Wednesday, December 5, 2007

"Dream Class"

For the spring 2008 semester, we are offering 4 sections of SPAN 232, "Spanish in the Community." Enrollment was capped at 20 students per section. At the time, I wondered if we would have empty seats; that's 80 spots, double what we offered this fall.

I was wrong.

Student demand for the course has been pretty overwhelming. I spoke several times with our Spanish advisor, Beth Chasco, this week about enrollments. In order to accommodate more students, one section was raised to 30 spots. That still wasn't enough. Students continue to write to Beth and to me asking to take the course. It's difficult to turn the students away, but I tell them that we will offer it in the summer and again in the fall. However, many of these students are seniors who won't have another chance to take it.

One student who wants an override to get in the course this semester wrote to me last night and said that it was her "dream class."

Maybe students say that about any class that they want to get into (and at the time they want, too!), but I'm inclined to believe that students truly are excited about Spanish community-based learning. It taps into a desire that students have to use their Spanish in a real-world context and with a purpose. Many of them have studied abroad and want to understand how they can continue to make Spanish a part of their lives back home. And many students say that they are looking for more opportunities within the Spanish curriculum to develop their spoken Spanish. (I'm sure that all Spanish professors feel that they ARE giving them opportunities to talk, but somehow they don't all recognize that.)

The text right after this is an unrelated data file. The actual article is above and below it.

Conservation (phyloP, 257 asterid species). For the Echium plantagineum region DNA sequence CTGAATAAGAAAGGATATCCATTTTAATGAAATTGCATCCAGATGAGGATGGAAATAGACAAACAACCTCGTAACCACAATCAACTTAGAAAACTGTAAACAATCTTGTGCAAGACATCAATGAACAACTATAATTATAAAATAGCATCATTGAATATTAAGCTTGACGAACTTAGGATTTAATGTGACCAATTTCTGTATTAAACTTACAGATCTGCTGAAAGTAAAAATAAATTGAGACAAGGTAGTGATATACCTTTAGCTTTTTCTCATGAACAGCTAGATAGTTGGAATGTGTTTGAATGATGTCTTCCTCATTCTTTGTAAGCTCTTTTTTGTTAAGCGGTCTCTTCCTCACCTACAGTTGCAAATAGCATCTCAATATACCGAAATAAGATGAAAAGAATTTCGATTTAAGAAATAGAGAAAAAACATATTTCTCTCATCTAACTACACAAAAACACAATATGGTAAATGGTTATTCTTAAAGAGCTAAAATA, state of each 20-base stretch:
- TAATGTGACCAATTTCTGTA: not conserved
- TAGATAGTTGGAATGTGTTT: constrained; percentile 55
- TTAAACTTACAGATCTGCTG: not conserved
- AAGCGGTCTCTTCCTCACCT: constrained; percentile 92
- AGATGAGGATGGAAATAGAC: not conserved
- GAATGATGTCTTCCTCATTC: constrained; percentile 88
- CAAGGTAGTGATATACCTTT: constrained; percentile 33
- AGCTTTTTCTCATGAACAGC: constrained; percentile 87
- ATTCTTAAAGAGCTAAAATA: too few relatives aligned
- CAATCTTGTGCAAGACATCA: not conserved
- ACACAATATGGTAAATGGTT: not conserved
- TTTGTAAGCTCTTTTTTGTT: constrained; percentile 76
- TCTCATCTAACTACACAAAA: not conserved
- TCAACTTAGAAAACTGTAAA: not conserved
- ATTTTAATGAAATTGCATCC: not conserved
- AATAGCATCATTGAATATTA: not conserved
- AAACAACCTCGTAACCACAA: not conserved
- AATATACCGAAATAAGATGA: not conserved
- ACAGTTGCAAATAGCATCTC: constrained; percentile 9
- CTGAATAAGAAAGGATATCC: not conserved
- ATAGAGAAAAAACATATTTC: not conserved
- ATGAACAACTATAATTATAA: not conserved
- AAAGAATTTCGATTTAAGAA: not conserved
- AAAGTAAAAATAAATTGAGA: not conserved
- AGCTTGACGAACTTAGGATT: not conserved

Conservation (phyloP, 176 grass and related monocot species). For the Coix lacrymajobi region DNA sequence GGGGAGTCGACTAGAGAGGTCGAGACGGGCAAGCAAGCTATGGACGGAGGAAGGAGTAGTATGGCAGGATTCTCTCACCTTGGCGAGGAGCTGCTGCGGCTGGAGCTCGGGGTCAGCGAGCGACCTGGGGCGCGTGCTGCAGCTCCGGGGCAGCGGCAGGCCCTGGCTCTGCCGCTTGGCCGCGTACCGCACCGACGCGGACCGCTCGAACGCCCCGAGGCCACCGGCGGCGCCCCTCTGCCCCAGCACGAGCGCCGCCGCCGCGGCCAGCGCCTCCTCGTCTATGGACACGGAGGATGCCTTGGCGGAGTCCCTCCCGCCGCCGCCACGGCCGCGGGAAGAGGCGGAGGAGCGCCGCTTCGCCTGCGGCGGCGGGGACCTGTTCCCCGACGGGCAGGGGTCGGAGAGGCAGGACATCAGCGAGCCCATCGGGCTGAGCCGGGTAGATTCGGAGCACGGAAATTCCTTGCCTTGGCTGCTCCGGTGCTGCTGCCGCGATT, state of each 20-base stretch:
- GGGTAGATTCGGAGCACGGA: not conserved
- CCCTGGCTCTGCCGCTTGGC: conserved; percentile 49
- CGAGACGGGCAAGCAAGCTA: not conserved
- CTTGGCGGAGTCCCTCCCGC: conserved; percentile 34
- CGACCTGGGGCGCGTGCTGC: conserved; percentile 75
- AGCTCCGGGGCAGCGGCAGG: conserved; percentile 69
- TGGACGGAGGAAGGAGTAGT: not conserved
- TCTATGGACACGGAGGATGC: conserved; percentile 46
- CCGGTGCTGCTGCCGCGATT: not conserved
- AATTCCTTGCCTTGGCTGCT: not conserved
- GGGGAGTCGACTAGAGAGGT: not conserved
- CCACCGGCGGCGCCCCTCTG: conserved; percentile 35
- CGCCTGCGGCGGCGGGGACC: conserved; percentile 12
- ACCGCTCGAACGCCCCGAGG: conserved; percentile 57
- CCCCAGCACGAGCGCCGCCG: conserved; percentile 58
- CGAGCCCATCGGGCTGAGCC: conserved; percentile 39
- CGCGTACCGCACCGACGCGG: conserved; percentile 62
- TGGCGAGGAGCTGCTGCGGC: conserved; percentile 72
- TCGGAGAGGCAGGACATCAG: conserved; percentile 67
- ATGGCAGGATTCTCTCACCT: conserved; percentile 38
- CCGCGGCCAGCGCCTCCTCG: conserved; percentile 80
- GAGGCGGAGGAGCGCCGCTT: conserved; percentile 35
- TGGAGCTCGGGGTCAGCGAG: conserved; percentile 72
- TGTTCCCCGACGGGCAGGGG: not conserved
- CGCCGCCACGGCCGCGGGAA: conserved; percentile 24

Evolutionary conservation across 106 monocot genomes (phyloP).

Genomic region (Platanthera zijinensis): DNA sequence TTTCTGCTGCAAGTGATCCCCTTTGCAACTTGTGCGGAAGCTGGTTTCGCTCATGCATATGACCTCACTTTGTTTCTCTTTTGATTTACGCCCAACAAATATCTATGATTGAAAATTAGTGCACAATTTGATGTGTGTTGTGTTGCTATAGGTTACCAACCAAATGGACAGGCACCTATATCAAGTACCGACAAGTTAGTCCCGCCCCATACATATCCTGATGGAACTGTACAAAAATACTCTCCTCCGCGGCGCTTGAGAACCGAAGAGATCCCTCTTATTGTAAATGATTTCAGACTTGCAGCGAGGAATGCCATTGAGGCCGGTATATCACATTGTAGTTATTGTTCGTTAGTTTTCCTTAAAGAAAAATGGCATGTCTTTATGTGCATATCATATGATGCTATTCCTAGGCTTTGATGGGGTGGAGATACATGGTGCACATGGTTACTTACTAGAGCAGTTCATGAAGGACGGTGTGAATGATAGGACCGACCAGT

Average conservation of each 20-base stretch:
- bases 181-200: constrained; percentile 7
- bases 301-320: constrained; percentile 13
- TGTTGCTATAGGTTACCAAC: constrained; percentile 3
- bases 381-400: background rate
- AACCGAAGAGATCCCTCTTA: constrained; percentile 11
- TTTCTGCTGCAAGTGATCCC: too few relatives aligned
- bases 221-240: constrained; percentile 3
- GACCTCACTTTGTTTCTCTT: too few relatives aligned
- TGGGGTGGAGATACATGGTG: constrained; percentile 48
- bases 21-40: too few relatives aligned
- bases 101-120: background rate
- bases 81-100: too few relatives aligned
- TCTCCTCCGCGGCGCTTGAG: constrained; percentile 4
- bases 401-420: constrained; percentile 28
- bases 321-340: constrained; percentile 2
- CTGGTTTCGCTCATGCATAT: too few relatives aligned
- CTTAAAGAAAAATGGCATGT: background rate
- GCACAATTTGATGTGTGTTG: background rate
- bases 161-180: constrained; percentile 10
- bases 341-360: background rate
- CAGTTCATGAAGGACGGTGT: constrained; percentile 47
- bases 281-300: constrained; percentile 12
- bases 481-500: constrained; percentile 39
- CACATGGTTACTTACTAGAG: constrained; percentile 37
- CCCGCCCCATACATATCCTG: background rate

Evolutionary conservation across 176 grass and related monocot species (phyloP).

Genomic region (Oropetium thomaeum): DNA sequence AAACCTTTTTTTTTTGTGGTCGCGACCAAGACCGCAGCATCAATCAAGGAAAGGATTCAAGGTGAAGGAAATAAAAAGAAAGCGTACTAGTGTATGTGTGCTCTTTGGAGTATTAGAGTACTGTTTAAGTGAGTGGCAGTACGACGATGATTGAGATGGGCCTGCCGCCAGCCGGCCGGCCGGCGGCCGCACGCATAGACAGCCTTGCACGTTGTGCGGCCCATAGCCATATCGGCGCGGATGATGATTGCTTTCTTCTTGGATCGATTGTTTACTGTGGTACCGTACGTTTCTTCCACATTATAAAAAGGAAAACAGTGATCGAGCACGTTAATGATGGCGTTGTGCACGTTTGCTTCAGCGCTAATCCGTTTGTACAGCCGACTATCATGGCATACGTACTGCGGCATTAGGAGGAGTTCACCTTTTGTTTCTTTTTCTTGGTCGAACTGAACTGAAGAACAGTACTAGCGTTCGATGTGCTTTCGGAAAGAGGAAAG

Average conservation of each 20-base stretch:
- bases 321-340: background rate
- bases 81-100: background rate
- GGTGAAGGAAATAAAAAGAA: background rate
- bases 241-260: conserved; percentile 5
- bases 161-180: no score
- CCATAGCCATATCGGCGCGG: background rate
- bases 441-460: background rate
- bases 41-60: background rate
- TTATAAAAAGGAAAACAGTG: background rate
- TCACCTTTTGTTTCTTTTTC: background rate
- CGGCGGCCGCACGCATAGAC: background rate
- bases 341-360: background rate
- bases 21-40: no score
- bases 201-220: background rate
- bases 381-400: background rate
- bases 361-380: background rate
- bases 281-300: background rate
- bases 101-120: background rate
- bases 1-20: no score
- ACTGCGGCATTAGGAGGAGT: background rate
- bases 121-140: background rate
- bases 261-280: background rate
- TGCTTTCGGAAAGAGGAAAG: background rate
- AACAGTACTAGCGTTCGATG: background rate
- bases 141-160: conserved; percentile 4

On the other hand, that excitement for Spanish community-based learning can be overwhelming. Those of us who do this know the work involved in administering these programs. Admitting more students means more administrative work. It's hard to disappoint students, but you can't stretch the program so thin that then it isn't mutually beneficial anymore.


It's a slick, snowy morning in Champaign-Urbana. I wonder how many students will call in to their community partner saying that they can't make it this morning?


1 comment:

  1. Today was the last day of class for me on the campus of UNC-Chapel Hill and it was my first semester here teaching a fully-integrated service-learning course. The students in my third-semester Spanish for Health Professions class performed far above the third-semester level in every way! One group of students collected over four hundred surveys of LEP residents of our county--they went out into the community and just walked up to people and asked in Spanish if they could do the survey (people who spoke English could not do the survey). Their confidence went through the roof! And the tables and graphs they designed to summarize the results of their surveys are beautiful. Others students worked with the local schools in a reading program; I asked them to explain how reading stories with young children was related to their professional plans in a medical setting--all students managed to make some connections, but I was most impressed by the student who compared dealing with small children in a school setting to patient compliance in a medical setting.